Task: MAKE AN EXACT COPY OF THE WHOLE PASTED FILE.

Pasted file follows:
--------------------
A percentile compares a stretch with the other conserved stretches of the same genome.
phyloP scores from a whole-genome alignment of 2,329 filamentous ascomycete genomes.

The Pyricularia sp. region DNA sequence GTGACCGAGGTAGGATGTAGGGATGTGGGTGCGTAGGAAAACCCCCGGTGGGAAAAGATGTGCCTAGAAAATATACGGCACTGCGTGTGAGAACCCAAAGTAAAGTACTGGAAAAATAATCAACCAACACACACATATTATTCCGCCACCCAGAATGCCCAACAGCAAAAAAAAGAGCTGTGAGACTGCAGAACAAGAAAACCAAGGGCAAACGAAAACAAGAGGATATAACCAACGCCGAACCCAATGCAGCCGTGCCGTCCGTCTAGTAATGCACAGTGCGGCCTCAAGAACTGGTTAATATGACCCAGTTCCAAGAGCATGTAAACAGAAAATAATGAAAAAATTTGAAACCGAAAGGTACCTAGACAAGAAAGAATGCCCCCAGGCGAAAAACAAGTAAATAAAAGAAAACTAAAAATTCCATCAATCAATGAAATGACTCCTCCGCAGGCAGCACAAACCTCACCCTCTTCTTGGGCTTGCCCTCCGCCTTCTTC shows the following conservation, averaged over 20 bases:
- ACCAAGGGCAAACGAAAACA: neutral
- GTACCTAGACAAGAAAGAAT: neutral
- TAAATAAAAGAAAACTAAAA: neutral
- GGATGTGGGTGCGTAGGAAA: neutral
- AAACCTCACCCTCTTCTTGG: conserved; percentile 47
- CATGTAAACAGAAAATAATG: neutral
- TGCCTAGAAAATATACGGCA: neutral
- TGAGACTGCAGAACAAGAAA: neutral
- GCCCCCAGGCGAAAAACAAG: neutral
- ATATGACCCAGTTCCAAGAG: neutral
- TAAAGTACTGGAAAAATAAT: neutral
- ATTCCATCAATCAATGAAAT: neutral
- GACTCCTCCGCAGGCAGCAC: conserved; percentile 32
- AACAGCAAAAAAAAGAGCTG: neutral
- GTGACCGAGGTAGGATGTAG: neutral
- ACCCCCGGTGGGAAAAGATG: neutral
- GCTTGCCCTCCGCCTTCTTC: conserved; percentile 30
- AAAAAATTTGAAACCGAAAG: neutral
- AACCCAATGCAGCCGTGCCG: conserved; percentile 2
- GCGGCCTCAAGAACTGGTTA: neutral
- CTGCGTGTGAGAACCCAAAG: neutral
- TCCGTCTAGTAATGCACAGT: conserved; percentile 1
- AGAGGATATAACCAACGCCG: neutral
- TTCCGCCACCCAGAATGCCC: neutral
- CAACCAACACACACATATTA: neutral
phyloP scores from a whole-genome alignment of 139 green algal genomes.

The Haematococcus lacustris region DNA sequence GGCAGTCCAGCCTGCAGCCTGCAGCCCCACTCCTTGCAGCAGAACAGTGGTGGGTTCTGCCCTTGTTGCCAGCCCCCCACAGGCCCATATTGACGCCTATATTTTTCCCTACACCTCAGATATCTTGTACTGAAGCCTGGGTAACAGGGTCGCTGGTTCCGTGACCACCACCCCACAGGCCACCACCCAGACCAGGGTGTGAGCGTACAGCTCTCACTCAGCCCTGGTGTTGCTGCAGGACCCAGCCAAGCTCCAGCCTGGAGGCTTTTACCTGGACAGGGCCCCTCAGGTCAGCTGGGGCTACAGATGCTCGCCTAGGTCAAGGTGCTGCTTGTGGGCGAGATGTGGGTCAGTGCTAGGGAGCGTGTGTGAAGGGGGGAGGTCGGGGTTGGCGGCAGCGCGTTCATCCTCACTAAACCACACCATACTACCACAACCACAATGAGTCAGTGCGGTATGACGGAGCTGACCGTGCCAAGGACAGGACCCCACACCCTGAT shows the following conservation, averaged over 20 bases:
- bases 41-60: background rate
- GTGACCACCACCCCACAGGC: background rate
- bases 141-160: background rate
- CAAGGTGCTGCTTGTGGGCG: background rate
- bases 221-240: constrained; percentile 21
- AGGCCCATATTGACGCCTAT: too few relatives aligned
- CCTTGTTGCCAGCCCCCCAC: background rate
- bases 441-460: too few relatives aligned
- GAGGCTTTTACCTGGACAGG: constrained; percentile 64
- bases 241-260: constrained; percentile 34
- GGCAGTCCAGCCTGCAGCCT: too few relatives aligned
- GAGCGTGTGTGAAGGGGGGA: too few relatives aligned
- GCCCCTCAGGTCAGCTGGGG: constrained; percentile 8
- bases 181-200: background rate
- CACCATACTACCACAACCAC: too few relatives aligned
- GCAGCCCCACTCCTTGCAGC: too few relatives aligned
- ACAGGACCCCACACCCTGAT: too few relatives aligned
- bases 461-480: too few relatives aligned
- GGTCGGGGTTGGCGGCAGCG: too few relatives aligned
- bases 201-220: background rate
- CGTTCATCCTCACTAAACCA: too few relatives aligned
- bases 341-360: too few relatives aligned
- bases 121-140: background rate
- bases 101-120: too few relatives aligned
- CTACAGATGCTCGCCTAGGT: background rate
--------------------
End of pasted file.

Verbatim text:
A percentile compares a stretch with the other conserved stretches of the same genome.
phyloP scores from a whole-genome alignment of 2,329 filamentous ascomycete genomes.

The Pyricularia sp. region DNA sequence GTGACCGAGGTAGGATGTAGGGATGTGGGTGCGTAGGAAAACCCCCGGTGGGAAAAGATGTGCCTAGAAAATATACGGCACTGCGTGTGAGAACCCAAAGTAAAGTACTGGAAAAATAATCAACCAACACACACATATTATTCCGCCACCCAGAATGCCCAACAGCAAAAAAAAGAGCTGTGAGACTGCAGAACAAGAAAACCAAGGGCAAACGAAAACAAGAGGATATAACCAACGCCGAACCCAATGCAGCCGTGCCGTCCGTCTAGTAATGCACAGTGCGGCCTCAAGAACTGGTTAATATGACCCAGTTCCAAGAGCATGTAAACAGAAAATAATGAAAAAATTTGAAACCGAAAGGTACCTAGACAAGAAAGAATGCCCCCAGGCGAAAAACAAGTAAATAAAAGAAAACTAAAAATTCCATCAATCAATGAAATGACTCCTCCGCAGGCAGCACAAACCTCACCCTCTTCTTGGGCTTGCCCTCCGCCTTCTTC shows the following conservation, averaged over 20 bases:
- ACCAAGGGCAAACGAAAACA: neutral
- GTACCTAGACAAGAAAGAAT: neutral
- TAAATAAAAGAAAACTAAAA: neutral
- GGATGTGGGTGCGTAGGAAA: neutral
- AAACCTCACCCTCTTCTTGG: conserved; percentile 47
- CATGTAAACAGAAAATAATG: neutral
- TGCCTAGAAAATATACGGCA: neutral
- TGAGACTGCAGAACAAGAAA: neutral
- GCCCCCAGGCGAAAAACAAG: neutral
- ATATGACCCAGTTCCAAGAG: neutral
- TAAAGTACTGGAAAAATAAT: neutral
- ATTCCATCAATCAATGAAAT: neutral
- GACTCCTCCGCAGGCAGCAC: conserved; percentile 32
- AACAGCAAAAAAAAGAGCTG: neutral
- GTGACCGAGGTAGGATGTAG: neutral
- ACCCCCGGTGGGAAAAGATG: neutral
- GCTTGCCCTCCGCCTTCTTC: conserved; percentile 30
- AAAAAATTTGAAACCGAAAG: neutral
- AACCCAATGCAGCCGTGCCG: conserved; percentile 2
- GCGGCCTCAAGAACTGGTTA: neutral
- CTGCGTGTGAGAACCCAAAG: neutral
- TCCGTCTAGTAATGCACAGT: conserved; percentile 1
- AGAGGATATAACCAACGCCG: neutral
- TTCCGCCACCCAGAATGCCC: neutral
- CAACCAACACACACATATTA: neutral
phyloP scores from a whole-genome alignment of 139 green algal genomes.

The Haematococcus lacustris region DNA sequence GGCAGTCCAGCCTGCAGCCTGCAGCCCCACTCCTTGCAGCAGAACAGTGGTGGGTTCTGCCCTTGTTGCCAGCCCCCCACAGGCCCATATTGACGCCTATATTTTTCCCTACACCTCAGATATCTTGTACTGAAGCCTGGGTAACAGGGTCGCTGGTTCCGTGACCACCACCCCACAGGCCACCACCCAGACCAGGGTGTGAGCGTACAGCTCTCACTCAGCCCTGGTGTTGCTGCAGGACCCAGCCAAGCTCCAGCCTGGAGGCTTTTACCTGGACAGGGCCCCTCAGGTCAGCTGGGGCTACAGATGCTCGCCTAGGTCAAGGTGCTGCTTGTGGGCGAGATGTGGGTCAGTGCTAGGGAGCGTGTGTGAAGGGGGGAGGTCGGGGTTGGCGGCAGCGCGTTCATCCTCACTAAACCACACCATACTACCACAACCACAATGAGTCAGTGCGGTATGACGGAGCTGACCGTGCCAAGGACAGGACCCCACACCCTGAT shows the following conservation, averaged over 20 bases:
- bases 41-60: background rate
- GTGACCACCACCCCACAGGC: background rate
- bases 141-160: background rate
- CAAGGTGCTGCTTGTGGGCG: background rate
- bases 221-240: constrained; percentile 21
- AGGCCCATATTGACGCCTAT: too few relatives aligned
- CCTTGTTGCCAGCCCCCCAC: background rate
- bases 441-460: too few relatives aligned
- GAGGCTTTTACCTGGACAGG: constrained; percentile 64
- bases 241-260: constrained; percentile 34
- GGCAGTCCAGCCTGCAGCCT: too few relatives aligned
- GAGCGTGTGTGAAGGGGGGA: too few relatives aligned
- GCCCCTCAGGTCAGCTGGGG: constrained; percentile 8
- bases 181-200: background rate
- CACCATACTACCACAACCAC: too few relatives aligned
- GCAGCCCCACTCCTTGCAGC: too few relatives aligned
- ACAGGACCCCACACCCTGAT: too few relatives aligned
- bases 461-480: too few relatives aligned
- GGTCGGGGTTGGCGGCAGCG: too few relatives aligned
- bases 201-220: background rate
- CGTTCATCCTCACTAAACCA: too few relatives aligned
- bases 341-360: too few relatives aligned
- bases 121-140: background rate
- bases 101-120: too few relatives aligned
- CTACAGATGCTCGCCTAGGT: background rate